Most of the time, Marvel Studios deals squarely in the realm of the mediocre. Sometimes a Marvel film will dip below being just watchable and sometimes they rise to the level of ‘pretty good,’ but more often than not any given installment in the MCU is treading water.
As such, “Captain Marvel” comes as a modest disappointment, officially signaling the end of a hot streak of ‘pretty good’ that the studio had been on recently starting with “Spider-Man: Homecoming, going through “Thor: Ragnarok” and “Black Panther” and seemingly ending with “Avengers: Infinity War.”
It’s not bad, but it’s extremely forgettable and almost guaranteed to draw unfavorable, possibly unfair, comparisons to Patty Jenkins’ superior “Wonder Woman.”
Vers (Brie Larson) is a Kree (first introduced in “Guardians of the Galaxy”) partaking in a war against the shape-shifting Skrulls aided by a squad lead by the name of Yon-Rogg (Jude Law). She is getting disconnected visions detailing memories of a life she is unfamiliar with. A battle with the Skrulls causes her to crash-land on Earth, where she enters the radar of SHIELD and a de-aged Nick Fury (Samuel L. Jackson).
It is worth mentioning that the movie opens with a tribute to the recently deceased Stan Lee in its opening credits that is genuinely lovely and liable to get a few standing ovations. The acting is also, mostly, quite strong.
Apparently star Brie Larson is in trouble over comments she made about a perceived lack of diversity in the film press. These comments seem to have been twisted and taken out of context. Speaking subjectively; I don’t take this backlash very seriously, and it would be disappointing to see this factored into appraisals of “Captain Marvel,” whether it be the film’s critical reception or its box office.
Larson offers up a game performance, which moves us to the first problem with “Captain Marvel,” which is that the titular captain is more of a blueprint of a character. She has an arc, the film is about her self-discovery and empowerment, but it doesn’t explore that much beyond surface level characterizations.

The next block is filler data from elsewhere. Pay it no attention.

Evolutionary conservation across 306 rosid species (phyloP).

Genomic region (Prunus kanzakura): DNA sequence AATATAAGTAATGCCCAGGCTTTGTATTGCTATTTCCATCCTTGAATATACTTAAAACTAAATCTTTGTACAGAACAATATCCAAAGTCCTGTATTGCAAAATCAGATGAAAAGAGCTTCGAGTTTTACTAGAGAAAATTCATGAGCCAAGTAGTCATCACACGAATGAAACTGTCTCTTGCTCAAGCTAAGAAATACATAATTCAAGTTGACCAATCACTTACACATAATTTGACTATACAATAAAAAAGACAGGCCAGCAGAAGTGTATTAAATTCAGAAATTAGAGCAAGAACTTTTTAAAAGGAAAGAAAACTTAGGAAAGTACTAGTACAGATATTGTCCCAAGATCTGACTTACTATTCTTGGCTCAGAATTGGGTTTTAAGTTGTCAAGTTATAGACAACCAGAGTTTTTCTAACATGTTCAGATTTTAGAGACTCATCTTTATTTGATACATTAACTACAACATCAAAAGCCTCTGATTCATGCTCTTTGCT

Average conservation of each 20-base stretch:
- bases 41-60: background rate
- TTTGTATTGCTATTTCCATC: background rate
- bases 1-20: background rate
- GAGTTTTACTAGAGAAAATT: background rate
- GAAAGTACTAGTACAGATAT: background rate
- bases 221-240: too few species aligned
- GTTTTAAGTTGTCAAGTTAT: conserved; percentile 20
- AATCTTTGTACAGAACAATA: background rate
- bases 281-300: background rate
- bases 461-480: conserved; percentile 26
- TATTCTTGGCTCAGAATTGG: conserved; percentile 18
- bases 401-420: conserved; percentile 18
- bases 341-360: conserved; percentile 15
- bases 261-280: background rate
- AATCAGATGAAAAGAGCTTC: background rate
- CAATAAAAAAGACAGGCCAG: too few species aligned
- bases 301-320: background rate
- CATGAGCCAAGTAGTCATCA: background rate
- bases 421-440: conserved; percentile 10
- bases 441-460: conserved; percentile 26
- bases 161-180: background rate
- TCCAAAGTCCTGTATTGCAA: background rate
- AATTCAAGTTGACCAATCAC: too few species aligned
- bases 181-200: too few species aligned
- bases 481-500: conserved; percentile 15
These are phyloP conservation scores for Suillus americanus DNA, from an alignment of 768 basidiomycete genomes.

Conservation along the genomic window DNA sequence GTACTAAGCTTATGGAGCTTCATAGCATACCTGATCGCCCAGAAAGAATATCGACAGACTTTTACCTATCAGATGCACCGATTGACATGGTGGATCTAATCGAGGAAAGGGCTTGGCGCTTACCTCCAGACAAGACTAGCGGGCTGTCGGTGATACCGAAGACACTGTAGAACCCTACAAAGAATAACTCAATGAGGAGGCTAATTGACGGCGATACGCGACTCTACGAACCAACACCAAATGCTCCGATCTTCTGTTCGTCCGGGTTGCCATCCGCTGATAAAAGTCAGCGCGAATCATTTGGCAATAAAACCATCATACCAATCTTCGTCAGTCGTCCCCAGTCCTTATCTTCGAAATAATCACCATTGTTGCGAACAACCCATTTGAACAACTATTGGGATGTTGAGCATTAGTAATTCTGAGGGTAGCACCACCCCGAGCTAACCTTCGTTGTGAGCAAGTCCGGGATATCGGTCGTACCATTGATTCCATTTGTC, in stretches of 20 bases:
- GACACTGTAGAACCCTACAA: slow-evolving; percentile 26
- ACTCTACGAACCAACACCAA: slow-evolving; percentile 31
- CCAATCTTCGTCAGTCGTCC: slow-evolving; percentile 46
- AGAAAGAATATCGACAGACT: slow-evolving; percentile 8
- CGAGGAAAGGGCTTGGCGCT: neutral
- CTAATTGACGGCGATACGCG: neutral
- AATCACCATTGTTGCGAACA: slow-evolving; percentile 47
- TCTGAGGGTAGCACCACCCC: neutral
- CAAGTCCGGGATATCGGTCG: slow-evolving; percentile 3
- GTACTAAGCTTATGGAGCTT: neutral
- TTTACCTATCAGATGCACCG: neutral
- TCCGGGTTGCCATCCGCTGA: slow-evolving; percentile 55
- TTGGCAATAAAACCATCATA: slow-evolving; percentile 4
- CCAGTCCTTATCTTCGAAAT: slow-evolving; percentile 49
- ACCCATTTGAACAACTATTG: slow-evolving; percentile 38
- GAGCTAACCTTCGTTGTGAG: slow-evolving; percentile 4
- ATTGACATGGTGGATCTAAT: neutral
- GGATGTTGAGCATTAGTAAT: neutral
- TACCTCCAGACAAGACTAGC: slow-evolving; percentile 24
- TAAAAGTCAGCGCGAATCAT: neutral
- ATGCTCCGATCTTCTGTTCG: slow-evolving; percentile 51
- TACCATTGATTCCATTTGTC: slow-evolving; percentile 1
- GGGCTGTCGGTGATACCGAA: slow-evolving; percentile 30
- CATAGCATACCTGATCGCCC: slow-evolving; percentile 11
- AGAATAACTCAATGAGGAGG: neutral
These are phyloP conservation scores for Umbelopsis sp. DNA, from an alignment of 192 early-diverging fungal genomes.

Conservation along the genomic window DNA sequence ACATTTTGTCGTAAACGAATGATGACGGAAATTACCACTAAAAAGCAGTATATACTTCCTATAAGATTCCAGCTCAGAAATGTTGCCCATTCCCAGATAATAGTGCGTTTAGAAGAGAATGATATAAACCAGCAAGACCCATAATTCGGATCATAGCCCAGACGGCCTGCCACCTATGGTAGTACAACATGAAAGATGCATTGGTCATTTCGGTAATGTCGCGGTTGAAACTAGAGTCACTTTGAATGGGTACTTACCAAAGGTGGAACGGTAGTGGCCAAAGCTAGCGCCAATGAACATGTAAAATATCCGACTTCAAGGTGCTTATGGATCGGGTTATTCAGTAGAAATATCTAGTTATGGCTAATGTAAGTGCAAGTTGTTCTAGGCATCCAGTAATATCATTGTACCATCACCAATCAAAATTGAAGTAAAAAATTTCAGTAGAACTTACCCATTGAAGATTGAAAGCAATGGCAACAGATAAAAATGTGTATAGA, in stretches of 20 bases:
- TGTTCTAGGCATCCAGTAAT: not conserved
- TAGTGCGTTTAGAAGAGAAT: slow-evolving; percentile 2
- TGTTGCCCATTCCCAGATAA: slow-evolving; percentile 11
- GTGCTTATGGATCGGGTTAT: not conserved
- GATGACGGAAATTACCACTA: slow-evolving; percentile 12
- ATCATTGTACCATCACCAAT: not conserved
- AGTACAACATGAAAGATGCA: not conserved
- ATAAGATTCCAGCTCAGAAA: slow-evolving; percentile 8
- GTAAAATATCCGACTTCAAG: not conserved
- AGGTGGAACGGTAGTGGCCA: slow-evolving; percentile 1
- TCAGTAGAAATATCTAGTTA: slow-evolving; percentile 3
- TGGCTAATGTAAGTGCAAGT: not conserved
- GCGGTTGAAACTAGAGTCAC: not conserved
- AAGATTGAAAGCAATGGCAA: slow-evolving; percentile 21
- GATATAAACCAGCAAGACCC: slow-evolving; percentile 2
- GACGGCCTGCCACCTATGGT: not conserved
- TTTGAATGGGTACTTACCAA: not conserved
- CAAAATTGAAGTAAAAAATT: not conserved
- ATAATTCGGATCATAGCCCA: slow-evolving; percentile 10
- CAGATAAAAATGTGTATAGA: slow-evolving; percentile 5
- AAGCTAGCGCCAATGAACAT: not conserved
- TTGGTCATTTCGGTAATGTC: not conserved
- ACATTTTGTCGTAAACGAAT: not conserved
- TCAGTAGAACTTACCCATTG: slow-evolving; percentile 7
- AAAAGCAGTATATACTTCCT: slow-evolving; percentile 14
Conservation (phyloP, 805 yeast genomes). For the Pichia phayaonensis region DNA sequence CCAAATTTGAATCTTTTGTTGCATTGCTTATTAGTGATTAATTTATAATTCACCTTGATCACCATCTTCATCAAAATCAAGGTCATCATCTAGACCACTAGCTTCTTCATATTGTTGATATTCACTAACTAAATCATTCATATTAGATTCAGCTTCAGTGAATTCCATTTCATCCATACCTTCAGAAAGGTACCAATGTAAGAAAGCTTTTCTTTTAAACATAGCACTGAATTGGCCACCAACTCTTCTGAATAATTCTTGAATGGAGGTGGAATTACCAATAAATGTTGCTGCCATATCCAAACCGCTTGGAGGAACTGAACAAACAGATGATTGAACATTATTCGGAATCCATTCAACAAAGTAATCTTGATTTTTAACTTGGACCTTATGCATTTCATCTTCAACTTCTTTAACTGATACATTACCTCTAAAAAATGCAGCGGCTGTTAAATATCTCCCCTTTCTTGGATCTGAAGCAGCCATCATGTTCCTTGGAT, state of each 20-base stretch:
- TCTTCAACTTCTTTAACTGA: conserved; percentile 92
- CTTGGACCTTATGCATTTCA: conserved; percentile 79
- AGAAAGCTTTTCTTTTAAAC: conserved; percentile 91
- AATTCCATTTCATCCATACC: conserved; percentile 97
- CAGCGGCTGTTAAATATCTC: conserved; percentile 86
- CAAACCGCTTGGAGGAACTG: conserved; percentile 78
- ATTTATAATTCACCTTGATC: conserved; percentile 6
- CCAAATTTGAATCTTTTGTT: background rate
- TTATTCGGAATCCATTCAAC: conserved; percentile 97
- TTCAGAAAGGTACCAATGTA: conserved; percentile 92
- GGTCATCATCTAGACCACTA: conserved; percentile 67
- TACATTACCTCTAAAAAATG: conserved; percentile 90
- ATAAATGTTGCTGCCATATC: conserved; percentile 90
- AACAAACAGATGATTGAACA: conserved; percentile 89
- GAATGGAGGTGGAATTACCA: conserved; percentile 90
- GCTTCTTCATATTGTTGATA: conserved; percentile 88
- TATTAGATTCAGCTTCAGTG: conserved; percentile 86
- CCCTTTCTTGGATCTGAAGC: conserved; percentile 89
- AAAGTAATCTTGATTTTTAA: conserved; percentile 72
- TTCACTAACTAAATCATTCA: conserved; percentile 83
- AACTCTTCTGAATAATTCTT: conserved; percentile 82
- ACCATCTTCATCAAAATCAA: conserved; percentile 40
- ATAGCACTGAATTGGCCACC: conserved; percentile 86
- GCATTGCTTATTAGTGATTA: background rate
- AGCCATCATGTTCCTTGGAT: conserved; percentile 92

Early on in the film, when we are getting flashbacks to Vers’ past, they seem to carry an implication that the tough exterior that we have seen Vers display so far is a performative masculinity that she was conditioned to employ. It presents the idea of toughness as a safeguard against some other form of abuse, which is an original angle to take the strong female character.
The movie offers up a hint of an implication that there might be more to a strong female character than simply performing as male, which is a compelling angle to explore in a future sequel. It would have been great in this movie.
Jackson is passable. The CG used to de-age him looks convincing, which considering that could have backfired in a major way, is not bad news. The issue is that Jackson’s titanic talent is put to use as the comic relief character, and while the breaks for humor are not as obtrusive as they are in other Marvel movies, just about every character in these movies is a comic relief character most days.
(SPOILERS FROM HERE ON OUT)
The film’s biggest issue is its script. Most will know going in that Captain Marvel is a woman named Carol Danvers, yet in the context of the film, this thing that can be revealed in a simple google search is played as a major discovery. That, in turn, makes these parts of “Captain Marvel” tedious to sit through when they needn’t have been.
The big twist midway through the film is that the Kree are the villains and the Skrulls are sympathetic. This is a clever idea from a casting perspective, cast handsome Jude Law as Danvers’ Kree comander and the villainesque Ben Mendelsohn as the primary Skrull. The way this is revealed is via an audio tape where the movie stops for five minutes to explain away what should be an earthshattering emotional moment for Danvers.
There are other things to complain about, but “Captain Marvel” is never anything less than watchable, and its post credits scene is a genuinely exciting tease for “Avengers: Endgame.”
It’s a B-/C+.